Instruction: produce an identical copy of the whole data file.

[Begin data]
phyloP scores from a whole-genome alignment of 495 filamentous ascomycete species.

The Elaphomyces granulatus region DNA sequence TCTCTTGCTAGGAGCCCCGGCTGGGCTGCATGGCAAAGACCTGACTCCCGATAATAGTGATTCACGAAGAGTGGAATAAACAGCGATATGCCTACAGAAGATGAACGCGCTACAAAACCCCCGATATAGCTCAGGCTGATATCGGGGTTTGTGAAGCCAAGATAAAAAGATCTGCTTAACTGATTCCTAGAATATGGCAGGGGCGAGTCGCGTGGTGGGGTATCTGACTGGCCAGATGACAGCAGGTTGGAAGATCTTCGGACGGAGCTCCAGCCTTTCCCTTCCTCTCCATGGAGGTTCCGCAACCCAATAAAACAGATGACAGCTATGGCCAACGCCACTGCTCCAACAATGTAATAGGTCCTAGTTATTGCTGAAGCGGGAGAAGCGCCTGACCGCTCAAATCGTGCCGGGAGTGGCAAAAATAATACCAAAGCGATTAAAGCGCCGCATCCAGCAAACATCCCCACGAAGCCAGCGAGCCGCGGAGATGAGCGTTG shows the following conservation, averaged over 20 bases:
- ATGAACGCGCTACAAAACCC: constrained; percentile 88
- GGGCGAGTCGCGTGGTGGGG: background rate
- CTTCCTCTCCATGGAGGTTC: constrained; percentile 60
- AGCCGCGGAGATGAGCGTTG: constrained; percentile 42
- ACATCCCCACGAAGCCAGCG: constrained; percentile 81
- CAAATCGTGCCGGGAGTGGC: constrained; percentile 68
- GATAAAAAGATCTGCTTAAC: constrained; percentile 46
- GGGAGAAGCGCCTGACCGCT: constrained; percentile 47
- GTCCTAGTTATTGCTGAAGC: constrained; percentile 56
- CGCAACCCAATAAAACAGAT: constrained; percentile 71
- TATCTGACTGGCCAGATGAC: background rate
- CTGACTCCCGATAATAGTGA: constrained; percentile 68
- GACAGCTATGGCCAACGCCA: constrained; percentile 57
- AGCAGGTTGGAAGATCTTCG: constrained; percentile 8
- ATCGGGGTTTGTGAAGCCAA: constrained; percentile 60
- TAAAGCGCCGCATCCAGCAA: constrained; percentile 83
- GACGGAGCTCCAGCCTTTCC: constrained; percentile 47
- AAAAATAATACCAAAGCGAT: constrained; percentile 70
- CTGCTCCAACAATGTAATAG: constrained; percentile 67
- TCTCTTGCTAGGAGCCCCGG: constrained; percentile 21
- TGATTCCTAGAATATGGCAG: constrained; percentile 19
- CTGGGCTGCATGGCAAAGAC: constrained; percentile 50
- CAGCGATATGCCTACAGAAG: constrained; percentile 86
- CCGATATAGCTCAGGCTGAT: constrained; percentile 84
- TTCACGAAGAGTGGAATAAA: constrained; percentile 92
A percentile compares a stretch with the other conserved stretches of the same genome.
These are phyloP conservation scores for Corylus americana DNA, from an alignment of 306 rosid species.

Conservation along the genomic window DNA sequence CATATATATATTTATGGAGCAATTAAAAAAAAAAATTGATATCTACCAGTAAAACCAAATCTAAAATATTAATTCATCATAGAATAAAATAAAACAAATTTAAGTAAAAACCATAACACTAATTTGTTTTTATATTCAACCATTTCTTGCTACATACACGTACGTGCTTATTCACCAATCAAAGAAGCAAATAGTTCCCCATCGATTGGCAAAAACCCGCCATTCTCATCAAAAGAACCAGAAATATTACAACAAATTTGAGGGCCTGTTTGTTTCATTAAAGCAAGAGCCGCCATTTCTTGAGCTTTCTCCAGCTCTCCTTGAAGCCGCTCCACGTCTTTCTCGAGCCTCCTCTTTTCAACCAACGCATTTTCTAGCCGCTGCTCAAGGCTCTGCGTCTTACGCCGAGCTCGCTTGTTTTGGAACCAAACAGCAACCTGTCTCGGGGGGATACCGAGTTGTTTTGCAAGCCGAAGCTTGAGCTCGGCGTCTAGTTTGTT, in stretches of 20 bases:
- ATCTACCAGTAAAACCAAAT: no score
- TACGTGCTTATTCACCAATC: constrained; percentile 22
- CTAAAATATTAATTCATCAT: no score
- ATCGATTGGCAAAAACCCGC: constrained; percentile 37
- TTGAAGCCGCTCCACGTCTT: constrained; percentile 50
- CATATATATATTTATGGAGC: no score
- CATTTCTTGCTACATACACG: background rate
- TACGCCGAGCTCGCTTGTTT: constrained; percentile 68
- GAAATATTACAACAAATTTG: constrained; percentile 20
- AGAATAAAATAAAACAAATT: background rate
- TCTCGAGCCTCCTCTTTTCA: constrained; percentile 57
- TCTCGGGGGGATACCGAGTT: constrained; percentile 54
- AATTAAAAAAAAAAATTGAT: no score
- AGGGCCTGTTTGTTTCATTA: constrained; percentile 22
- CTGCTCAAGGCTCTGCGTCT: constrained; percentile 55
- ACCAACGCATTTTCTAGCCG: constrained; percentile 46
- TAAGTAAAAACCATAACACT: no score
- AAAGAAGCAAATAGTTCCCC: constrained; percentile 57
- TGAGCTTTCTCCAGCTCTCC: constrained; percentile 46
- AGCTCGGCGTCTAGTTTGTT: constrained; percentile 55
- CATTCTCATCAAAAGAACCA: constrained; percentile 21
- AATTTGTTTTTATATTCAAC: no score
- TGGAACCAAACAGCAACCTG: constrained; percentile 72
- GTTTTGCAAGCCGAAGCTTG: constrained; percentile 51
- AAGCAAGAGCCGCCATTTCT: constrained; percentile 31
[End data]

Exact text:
phyloP scores from a whole-genome alignment of 495 filamentous ascomycete species.

The Elaphomyces granulatus region DNA sequence TCTCTTGCTAGGAGCCCCGGCTGGGCTGCATGGCAAAGACCTGACTCCCGATAATAGTGATTCACGAAGAGTGGAATAAACAGCGATATGCCTACAGAAGATGAACGCGCTACAAAACCCCCGATATAGCTCAGGCTGATATCGGGGTTTGTGAAGCCAAGATAAAAAGATCTGCTTAACTGATTCCTAGAATATGGCAGGGGCGAGTCGCGTGGTGGGGTATCTGACTGGCCAGATGACAGCAGGTTGGAAGATCTTCGGACGGAGCTCCAGCCTTTCCCTTCCTCTCCATGGAGGTTCCGCAACCCAATAAAACAGATGACAGCTATGGCCAACGCCACTGCTCCAACAATGTAATAGGTCCTAGTTATTGCTGAAGCGGGAGAAGCGCCTGACCGCTCAAATCGTGCCGGGAGTGGCAAAAATAATACCAAAGCGATTAAAGCGCCGCATCCAGCAAACATCCCCACGAAGCCAGCGAGCCGCGGAGATGAGCGTTG shows the following conservation, averaged over 20 bases:
- ATGAACGCGCTACAAAACCC: constrained; percentile 88
- GGGCGAGTCGCGTGGTGGGG: background rate
- CTTCCTCTCCATGGAGGTTC: constrained; percentile 60
- AGCCGCGGAGATGAGCGTTG: constrained; percentile 42
- ACATCCCCACGAAGCCAGCG: constrained; percentile 81
- CAAATCGTGCCGGGAGTGGC: constrained; percentile 68
- GATAAAAAGATCTGCTTAAC: constrained; percentile 46
- GGGAGAAGCGCCTGACCGCT: constrained; percentile 47
- GTCCTAGTTATTGCTGAAGC: constrained; percentile 56
- CGCAACCCAATAAAACAGAT: constrained; percentile 71
- TATCTGACTGGCCAGATGAC: background rate
- CTGACTCCCGATAATAGTGA: constrained; percentile 68
- GACAGCTATGGCCAACGCCA: constrained; percentile 57
- AGCAGGTTGGAAGATCTTCG: constrained; percentile 8
- ATCGGGGTTTGTGAAGCCAA: constrained; percentile 60
- TAAAGCGCCGCATCCAGCAA: constrained; percentile 83
- GACGGAGCTCCAGCCTTTCC: constrained; percentile 47
- AAAAATAATACCAAAGCGAT: constrained; percentile 70
- CTGCTCCAACAATGTAATAG: constrained; percentile 67
- TCTCTTGCTAGGAGCCCCGG: constrained; percentile 21
- TGATTCCTAGAATATGGCAG: constrained; percentile 19
- CTGGGCTGCATGGCAAAGAC: constrained; percentile 50
- CAGCGATATGCCTACAGAAG: constrained; percentile 86
- CCGATATAGCTCAGGCTGAT: constrained; percentile 84
- TTCACGAAGAGTGGAATAAA: constrained; percentile 92
A percentile compares a stretch with the other conserved stretches of the same genome.
These are phyloP conservation scores for Corylus americana DNA, from an alignment of 306 rosid species.

Conservation along the genomic window DNA sequence CATATATATATTTATGGAGCAATTAAAAAAAAAAATTGATATCTACCAGTAAAACCAAATCTAAAATATTAATTCATCATAGAATAAAATAAAACAAATTTAAGTAAAAACCATAACACTAATTTGTTTTTATATTCAACCATTTCTTGCTACATACACGTACGTGCTTATTCACCAATCAAAGAAGCAAATAGTTCCCCATCGATTGGCAAAAACCCGCCATTCTCATCAAAAGAACCAGAAATATTACAACAAATTTGAGGGCCTGTTTGTTTCATTAAAGCAAGAGCCGCCATTTCTTGAGCTTTCTCCAGCTCTCCTTGAAGCCGCTCCACGTCTTTCTCGAGCCTCCTCTTTTCAACCAACGCATTTTCTAGCCGCTGCTCAAGGCTCTGCGTCTTACGCCGAGCTCGCTTGTTTTGGAACCAAACAGCAACCTGTCTCGGGGGGATACCGAGTTGTTTTGCAAGCCGAAGCTTGAGCTCGGCGTCTAGTTTGTT, in stretches of 20 bases:
- ATCTACCAGTAAAACCAAAT: no score
- TACGTGCTTATTCACCAATC: constrained; percentile 22
- CTAAAATATTAATTCATCAT: no score
- ATCGATTGGCAAAAACCCGC: constrained; percentile 37
- TTGAAGCCGCTCCACGTCTT: constrained; percentile 50
- CATATATATATTTATGGAGC: no score
- CATTTCTTGCTACATACACG: background rate
- TACGCCGAGCTCGCTTGTTT: constrained; percentile 68
- GAAATATTACAACAAATTTG: constrained; percentile 20
- AGAATAAAATAAAACAAATT: background rate
- TCTCGAGCCTCCTCTTTTCA: constrained; percentile 57
- TCTCGGGGGGATACCGAGTT: constrained; percentile 54
- AATTAAAAAAAAAAATTGAT: no score
- AGGGCCTGTTTGTTTCATTA: constrained; percentile 22
- CTGCTCAAGGCTCTGCGTCT: constrained; percentile 55
- ACCAACGCATTTTCTAGCCG: constrained; percentile 46
- TAAGTAAAAACCATAACACT: no score
- AAAGAAGCAAATAGTTCCCC: constrained; percentile 57
- TGAGCTTTCTCCAGCTCTCC: constrained; percentile 46
- AGCTCGGCGTCTAGTTTGTT: constrained; percentile 55
- CATTCTCATCAAAAGAACCA: constrained; percentile 21
- AATTTGTTTTTATATTCAAC: no score
- TGGAACCAAACAGCAACCTG: constrained; percentile 72
- GTTTTGCAAGCCGAAGCTTG: constrained; percentile 51
- AAGCAAGAGCCGCCATTTCT: constrained; percentile 31